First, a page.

By Ross Douthat
In recent months, there have been several instances of elite universities or their faculty members offering some kind of institutional pushback to a censorious progressivism. Prominent examples include Cornell’s refusal to create a trigger warning requirement demanded by the undergraduate student assembly, the formation of a Harvard faculty group defending academic freedom and Stanford’s official condemnation of the disruptions at a conservative judge’s law school talk.
These developments dovetail with the argument made earlier this year by Musa al-Gharbi at Columbia, a perceptive observer of the culture war, that the Great Awokening as a period of intense moral fervor may be winding down — that after “10 straight years of heightened unrest in knowledge-economy institutions and knowledge-economy hubs” we’re seeing a partial depoliticization, a diminishment of ideological policing and cancellation attempts. And they also dovetail, to some extent, with an essay this week from Matt Yglesias, the Vox co-founder turned Substacker, arguing that critics of wokeness risk creating a self-fulfilling prophecy if they constantly emphasize the obstacles to free speech and the professional penalties for heterodoxy, rather than simply encouraging journalists and academics to have courage and recognize that you can take a controversial position without being immediately professionally disappeared.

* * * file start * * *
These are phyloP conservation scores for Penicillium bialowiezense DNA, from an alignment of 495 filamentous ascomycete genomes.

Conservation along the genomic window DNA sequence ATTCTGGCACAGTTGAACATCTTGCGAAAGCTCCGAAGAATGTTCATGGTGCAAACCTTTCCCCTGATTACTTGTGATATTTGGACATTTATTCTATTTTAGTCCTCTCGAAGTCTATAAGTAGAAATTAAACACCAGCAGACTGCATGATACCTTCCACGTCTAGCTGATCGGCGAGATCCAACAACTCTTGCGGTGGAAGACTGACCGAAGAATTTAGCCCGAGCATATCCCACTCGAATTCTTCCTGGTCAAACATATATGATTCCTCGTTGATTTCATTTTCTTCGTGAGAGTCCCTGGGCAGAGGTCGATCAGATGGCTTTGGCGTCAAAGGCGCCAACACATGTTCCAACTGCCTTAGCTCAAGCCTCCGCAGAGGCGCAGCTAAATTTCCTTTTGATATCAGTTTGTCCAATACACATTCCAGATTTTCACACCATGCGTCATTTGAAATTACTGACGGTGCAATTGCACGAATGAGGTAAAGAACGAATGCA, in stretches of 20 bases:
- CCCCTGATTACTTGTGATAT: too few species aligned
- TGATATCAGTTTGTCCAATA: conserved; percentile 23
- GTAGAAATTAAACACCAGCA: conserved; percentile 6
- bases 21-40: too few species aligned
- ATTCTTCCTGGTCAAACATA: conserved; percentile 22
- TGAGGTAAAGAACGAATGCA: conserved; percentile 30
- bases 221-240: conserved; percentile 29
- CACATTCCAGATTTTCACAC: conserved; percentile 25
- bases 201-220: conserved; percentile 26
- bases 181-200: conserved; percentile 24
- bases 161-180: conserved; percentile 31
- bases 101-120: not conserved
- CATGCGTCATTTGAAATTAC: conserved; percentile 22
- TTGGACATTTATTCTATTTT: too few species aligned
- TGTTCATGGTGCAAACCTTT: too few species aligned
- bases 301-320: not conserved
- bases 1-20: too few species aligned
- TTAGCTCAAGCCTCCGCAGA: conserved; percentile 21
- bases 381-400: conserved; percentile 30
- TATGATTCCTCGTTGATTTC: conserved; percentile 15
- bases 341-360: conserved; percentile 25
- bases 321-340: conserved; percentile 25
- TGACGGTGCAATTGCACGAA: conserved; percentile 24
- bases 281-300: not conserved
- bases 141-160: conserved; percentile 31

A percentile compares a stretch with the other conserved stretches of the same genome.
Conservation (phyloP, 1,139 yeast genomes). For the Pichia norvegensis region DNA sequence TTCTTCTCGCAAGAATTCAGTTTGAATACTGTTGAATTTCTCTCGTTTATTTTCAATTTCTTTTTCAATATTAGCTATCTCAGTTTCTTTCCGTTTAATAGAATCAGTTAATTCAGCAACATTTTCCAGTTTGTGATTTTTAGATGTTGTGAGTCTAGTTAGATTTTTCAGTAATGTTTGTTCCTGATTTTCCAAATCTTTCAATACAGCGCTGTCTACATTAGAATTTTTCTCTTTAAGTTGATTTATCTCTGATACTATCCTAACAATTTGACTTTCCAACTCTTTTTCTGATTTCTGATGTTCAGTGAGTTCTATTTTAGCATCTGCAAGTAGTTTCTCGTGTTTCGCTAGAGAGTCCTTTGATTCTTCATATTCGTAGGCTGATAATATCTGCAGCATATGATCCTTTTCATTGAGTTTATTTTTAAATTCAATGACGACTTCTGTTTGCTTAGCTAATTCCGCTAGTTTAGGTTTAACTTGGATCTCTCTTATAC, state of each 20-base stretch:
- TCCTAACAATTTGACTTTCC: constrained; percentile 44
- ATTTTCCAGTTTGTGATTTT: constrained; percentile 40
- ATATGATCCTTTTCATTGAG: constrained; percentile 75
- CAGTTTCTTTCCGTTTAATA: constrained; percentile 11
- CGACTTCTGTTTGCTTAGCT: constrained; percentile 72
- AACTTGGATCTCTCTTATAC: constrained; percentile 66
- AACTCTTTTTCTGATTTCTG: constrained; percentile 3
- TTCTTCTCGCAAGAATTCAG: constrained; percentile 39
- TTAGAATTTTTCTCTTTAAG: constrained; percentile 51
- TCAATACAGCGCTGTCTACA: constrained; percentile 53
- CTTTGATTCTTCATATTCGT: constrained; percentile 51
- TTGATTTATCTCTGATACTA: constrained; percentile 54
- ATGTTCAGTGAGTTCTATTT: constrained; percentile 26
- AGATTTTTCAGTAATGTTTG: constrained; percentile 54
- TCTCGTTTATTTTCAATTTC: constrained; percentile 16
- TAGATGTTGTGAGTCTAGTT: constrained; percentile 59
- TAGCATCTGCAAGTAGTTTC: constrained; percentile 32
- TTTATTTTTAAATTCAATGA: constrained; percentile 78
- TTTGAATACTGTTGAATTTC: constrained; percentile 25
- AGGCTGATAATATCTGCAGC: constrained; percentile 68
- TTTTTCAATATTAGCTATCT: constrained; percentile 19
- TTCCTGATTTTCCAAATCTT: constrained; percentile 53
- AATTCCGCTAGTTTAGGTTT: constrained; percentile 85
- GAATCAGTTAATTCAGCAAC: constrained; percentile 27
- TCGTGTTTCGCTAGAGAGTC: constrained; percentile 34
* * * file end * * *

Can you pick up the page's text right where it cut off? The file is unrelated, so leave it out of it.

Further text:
I agree with al-Gharbi that the recent intellectual trends within liberal institutions are somewhat more favorable to free debate, and I agree with Yglesias that intellectual courage is necessary and that the language of anti-wokeness sometimes encourages people to imagine a more Soviet situation than actually exists. But I also think that there are different ways that an era of “heightened unrest” and ideological revolution can give way to relative cultural peace.
In some situations, the revolution might be rolled back or resisted or collapse of its own accord. But in others, peace might arrive because the revolution feels confident in its path to ultimate victory and no longer feels an urgent need to make examples of its enemies; it can move comfortably to entrenchment, the institutional long march.
The latter scenario is suggested by the Canadian academic Eric Kaufmann’s response to the wokeness-has-peaked arguments. The current pendulum swing is real enough, he argues, but the ideological enforcers don’t need to win every near-term battle to win the institutional war:
... in the long run, liberalism is giving way to progressivism in elite spaces. The new cultural liberalism in the media reflects the views of senior staff members and is opposed by affinity groups and young employees. That’s important, because surveys consistently find that “woke” values are twice as prevalent among younger leftists than among older leftists. Over eight in 10 undergraduates at 150 leading US colleges say speakers who say B.L.M. is a hate group or transgenderism is a mental disorder should not be permitted to speak on campus. What’s more, seven in 10 think a professor who says something that students find offensive should be reported to their university. Young academics are twice as censorious as those over 50. These are the editorial teams and professoriate of tomorrow.